But the Fed has not clarified exactly how it could adjust those purchases. Powell entertained the idea of, for example, targeting longer-dated purchases to push down longer-term borrowing costs.
Similarly, the Fed has not spelled out what a better-than-expected 2021 may mean for its asset purchases. “Substantial further progress” may mean a tapering of its asset purchases would come before the Fed lifts off from zero-interest rates.
The imprecise language, however, will keep Fed watchers and investors guessing on where inflation and unemployment will have to land before quantitative easing is pared back.
“It’s hard to infer when tapering will begin, but we would still pin that sometime around the end of next year,” JPMorgan’s Michael Feroli wrote on December 16.
Reflation may be around the bend
For both interest rate policy and quantitative easing, the Fed will be using inflation as its guiding star to get to the destination of an economy at maximum employment.
In the face of the downside risk of rising COVID-19 cases, the Fed hopes that widespread vaccination and a return to normal will spur consumption that could bring some modest price increases.
A new policy adopted by the Fed in August articulates that the Fed would tolerate inflation “moderately” above its 2% target, meaning that reflation in a possible second half recovery would not trigger an interest rate hike.
Core personal consumption expenditures, the Fed’s preferred measure of inflation, clocked in at just 1.4% in November.
The end game is to keep policy accommodative and give the economy ample time to pull the unemployed back into jobs. As of November, the economy remained 9.8 million jobs short of its pre-pandemic level in February.
“We are committed to allowing the economy to run until we find out what maximum employment means experientially,” San Francisco Fed President Mary Daly said in September.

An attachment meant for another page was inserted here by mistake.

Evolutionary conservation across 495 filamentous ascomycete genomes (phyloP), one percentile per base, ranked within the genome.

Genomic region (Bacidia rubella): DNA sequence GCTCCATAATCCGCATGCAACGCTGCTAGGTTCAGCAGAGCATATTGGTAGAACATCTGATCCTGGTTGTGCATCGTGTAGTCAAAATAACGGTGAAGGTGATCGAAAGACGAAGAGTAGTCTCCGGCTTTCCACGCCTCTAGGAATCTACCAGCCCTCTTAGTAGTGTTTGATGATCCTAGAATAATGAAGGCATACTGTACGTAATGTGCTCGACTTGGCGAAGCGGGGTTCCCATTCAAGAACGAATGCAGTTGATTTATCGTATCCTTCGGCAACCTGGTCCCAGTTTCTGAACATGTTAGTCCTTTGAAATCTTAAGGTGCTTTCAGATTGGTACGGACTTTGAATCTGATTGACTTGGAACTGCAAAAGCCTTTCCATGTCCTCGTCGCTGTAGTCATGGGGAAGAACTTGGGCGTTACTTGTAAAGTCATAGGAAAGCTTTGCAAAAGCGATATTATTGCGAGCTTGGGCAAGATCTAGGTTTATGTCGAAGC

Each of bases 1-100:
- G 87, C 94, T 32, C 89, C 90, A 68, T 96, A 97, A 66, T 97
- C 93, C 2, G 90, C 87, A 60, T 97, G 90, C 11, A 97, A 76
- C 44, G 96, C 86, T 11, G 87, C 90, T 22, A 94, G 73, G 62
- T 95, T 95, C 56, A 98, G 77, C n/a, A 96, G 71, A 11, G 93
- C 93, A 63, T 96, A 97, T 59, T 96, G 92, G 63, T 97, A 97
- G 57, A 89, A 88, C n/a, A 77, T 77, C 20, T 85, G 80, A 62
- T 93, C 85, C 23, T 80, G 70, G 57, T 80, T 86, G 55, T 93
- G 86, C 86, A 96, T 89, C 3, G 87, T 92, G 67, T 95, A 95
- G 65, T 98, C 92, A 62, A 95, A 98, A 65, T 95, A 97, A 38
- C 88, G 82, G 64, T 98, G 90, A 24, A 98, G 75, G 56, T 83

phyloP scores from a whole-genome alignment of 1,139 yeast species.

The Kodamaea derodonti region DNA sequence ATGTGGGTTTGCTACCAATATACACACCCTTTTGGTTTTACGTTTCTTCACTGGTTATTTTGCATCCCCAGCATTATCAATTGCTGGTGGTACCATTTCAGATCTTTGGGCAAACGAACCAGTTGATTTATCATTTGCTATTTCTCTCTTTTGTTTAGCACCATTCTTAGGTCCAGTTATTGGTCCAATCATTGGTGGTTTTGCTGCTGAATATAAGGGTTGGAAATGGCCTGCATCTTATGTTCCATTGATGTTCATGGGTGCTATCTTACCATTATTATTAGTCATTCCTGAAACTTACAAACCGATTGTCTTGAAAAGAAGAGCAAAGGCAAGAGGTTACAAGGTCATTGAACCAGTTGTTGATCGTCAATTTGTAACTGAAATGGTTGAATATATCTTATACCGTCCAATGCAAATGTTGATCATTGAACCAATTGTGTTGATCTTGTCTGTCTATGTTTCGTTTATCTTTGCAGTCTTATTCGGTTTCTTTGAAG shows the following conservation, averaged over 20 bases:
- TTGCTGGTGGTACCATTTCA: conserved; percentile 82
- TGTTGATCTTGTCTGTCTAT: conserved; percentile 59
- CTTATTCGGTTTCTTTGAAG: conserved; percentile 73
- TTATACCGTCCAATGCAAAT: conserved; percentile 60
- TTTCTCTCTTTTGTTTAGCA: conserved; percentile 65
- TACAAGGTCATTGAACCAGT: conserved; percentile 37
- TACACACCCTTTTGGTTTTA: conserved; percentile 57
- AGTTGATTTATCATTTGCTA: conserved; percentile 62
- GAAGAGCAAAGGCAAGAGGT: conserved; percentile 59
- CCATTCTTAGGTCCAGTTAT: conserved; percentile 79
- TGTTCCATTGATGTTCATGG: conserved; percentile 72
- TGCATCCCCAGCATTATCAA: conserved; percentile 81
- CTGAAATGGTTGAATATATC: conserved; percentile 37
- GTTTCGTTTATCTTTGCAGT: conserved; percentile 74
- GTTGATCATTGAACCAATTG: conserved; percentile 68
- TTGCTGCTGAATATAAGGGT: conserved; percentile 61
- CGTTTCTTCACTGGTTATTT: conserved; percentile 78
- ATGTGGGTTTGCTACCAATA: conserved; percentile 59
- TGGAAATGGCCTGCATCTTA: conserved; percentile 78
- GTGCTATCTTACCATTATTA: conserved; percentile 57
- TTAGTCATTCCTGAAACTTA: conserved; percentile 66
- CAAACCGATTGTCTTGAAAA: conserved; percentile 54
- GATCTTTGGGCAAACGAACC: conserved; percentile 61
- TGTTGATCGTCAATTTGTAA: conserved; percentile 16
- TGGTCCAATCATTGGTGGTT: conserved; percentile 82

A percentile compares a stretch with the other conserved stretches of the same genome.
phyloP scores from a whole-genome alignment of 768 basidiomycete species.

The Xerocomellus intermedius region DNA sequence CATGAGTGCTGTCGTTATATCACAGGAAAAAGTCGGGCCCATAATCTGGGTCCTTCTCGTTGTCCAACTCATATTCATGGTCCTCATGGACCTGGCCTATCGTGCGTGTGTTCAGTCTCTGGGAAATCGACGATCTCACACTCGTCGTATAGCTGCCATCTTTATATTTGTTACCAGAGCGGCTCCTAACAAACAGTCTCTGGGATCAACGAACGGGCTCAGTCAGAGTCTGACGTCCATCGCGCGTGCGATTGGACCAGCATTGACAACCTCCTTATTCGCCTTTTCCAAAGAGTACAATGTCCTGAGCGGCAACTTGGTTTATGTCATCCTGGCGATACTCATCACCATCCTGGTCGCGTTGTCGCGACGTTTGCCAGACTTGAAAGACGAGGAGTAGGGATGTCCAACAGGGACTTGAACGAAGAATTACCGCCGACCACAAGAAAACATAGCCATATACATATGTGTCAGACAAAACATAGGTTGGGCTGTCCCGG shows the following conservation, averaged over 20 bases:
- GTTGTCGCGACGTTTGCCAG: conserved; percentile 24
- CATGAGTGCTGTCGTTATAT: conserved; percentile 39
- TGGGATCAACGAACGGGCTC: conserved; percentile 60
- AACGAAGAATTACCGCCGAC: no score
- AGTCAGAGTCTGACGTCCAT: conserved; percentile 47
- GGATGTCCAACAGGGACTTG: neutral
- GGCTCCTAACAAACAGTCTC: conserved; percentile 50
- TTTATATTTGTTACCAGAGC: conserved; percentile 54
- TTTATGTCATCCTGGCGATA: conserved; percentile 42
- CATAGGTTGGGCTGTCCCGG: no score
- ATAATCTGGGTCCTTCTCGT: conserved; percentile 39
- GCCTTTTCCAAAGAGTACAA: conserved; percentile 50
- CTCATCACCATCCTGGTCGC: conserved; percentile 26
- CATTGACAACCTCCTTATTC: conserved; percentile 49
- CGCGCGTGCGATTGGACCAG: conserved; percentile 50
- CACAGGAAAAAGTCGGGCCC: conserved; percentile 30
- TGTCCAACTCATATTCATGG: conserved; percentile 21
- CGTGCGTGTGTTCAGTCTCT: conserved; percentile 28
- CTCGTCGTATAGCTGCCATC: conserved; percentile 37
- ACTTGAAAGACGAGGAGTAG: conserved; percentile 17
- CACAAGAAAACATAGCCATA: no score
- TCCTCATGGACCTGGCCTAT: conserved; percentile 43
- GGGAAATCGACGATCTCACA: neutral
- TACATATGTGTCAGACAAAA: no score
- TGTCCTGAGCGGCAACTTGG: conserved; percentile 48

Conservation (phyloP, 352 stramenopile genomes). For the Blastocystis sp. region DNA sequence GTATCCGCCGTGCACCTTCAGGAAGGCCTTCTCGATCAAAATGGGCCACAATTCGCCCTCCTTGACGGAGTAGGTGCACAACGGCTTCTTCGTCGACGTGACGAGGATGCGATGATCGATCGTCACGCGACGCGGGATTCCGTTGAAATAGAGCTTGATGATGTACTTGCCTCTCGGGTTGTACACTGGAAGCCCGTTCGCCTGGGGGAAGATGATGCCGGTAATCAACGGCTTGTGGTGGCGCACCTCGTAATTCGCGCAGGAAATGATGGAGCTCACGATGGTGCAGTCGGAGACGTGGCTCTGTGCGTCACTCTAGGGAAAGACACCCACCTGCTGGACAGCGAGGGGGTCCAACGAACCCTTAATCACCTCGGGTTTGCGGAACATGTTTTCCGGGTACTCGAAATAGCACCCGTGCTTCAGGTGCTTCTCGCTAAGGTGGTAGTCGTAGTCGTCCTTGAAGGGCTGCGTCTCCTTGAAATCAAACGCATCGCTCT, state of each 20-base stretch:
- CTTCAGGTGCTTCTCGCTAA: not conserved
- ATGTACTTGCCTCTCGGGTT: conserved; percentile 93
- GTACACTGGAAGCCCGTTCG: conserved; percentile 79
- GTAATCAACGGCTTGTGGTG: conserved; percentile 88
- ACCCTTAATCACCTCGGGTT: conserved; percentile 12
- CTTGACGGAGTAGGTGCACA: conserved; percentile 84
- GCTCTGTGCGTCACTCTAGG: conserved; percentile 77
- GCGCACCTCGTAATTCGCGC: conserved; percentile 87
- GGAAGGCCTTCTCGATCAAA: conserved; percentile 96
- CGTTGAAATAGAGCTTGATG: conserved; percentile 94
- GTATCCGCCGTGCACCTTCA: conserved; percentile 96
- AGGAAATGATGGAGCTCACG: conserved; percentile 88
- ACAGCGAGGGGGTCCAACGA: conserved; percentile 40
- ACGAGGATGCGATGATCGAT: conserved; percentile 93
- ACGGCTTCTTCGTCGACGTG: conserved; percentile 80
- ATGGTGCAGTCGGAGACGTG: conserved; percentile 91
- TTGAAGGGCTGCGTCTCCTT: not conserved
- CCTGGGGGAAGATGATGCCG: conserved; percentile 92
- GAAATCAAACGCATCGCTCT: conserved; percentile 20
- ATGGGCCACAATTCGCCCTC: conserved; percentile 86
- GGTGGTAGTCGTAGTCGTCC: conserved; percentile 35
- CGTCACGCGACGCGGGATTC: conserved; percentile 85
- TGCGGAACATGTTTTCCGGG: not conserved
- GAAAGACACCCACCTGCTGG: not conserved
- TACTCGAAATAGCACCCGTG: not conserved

Constance Hunter, chief economist at KPMG, told Yahoo Finance that she would not expect a rate hike for another year or year and a half.
“A lot of this depends on how broad-based the recovery is, but assuming we can get some reflation going then that would mean they might start changing their language and changing their asset purchases so that we can have slightly tighter monetary conditions going into 2022,” Hunter said.
>>> Bets on World of Negative Interest Rates End With Capitulation
by Ruth Carson and Greg Ritchie
December 15, 2020
(Bloomberg) -- At the height of the pandemic, it seemed only a matter of time before negative interest rates -- the last resort of central banks -- ruled global markets.
A controversial strategy that’s yielded mixed results in the euro-area and Japan, traders still piled on bets earlier this year that central banks from New Zealand to the U.K., and even the U.S., were destined to follow suit. The three were among those that most aggressively cut rates through the worst of the virus-induced lockdowns. Yet all ultimately stopped short of going negative.
Traders now see a sub-zero move as increasingly unlikely, with policy makers largely favoring a “new conventional” mix of bond purchases and sector-specific aid programs. Of course, trillions of dollars of debt continue to trade with negative yields, effectively guaranteeing a loss for those who hold them to maturity. But with optimism returning about global growth, bond investors are shifting their attention to bets that yields will go higher, not lower.
“Central banks who don’t already have negative interest rates are going to be very cautious about crossing that rubicon,” said James Ashley, head of international market strategy at Goldman Sachs Asset Management. If policy makers need to prop up growth, “would it not be more prudent simply to rely on the unconventional tools like large scale asset purchases.”
Considered one of the boldest monetary experiments of the 21st century, negative rates were adopted in the wake of the financial crisis to drive borrowing costs lower and penalize banks that hoard cash rather than lending it out. The consequences for bond markets were far-reaching and long-lasting as trading was stymied and yields tumbled. The world’s stockpile of negative-yielding debt climbed above $18 trillion this month, a record, with rates on Spanish 10-year bonds sliding below 0% for the first time.